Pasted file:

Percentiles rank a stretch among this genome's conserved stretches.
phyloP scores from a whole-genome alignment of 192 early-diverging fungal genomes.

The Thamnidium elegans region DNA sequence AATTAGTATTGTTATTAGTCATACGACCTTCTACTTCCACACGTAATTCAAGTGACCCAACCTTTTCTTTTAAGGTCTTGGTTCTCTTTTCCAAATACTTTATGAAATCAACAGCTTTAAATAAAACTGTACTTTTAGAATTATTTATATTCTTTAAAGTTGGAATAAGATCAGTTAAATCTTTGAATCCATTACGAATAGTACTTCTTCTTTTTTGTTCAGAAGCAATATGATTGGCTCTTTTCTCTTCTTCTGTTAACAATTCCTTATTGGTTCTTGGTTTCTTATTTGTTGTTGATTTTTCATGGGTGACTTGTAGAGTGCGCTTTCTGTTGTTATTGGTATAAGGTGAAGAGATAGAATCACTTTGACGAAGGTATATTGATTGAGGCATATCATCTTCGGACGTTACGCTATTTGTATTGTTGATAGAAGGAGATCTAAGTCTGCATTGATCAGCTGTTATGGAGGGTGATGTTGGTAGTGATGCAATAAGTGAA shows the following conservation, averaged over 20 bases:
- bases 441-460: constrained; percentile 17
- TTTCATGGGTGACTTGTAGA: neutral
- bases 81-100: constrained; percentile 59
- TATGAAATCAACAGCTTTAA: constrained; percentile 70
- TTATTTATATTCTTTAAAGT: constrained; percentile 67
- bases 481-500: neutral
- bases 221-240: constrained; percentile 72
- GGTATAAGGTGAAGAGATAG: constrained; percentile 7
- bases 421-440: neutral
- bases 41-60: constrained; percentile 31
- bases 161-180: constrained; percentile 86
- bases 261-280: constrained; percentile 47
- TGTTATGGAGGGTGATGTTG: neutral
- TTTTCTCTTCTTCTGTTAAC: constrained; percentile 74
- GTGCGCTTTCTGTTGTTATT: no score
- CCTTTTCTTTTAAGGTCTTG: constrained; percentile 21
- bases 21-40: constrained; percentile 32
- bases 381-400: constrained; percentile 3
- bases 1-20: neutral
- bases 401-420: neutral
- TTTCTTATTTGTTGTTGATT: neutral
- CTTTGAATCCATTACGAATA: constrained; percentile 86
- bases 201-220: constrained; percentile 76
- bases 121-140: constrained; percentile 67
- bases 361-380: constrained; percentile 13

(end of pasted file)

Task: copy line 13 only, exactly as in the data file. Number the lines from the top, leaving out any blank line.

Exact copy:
- bases 41-60: constrained; percentile 31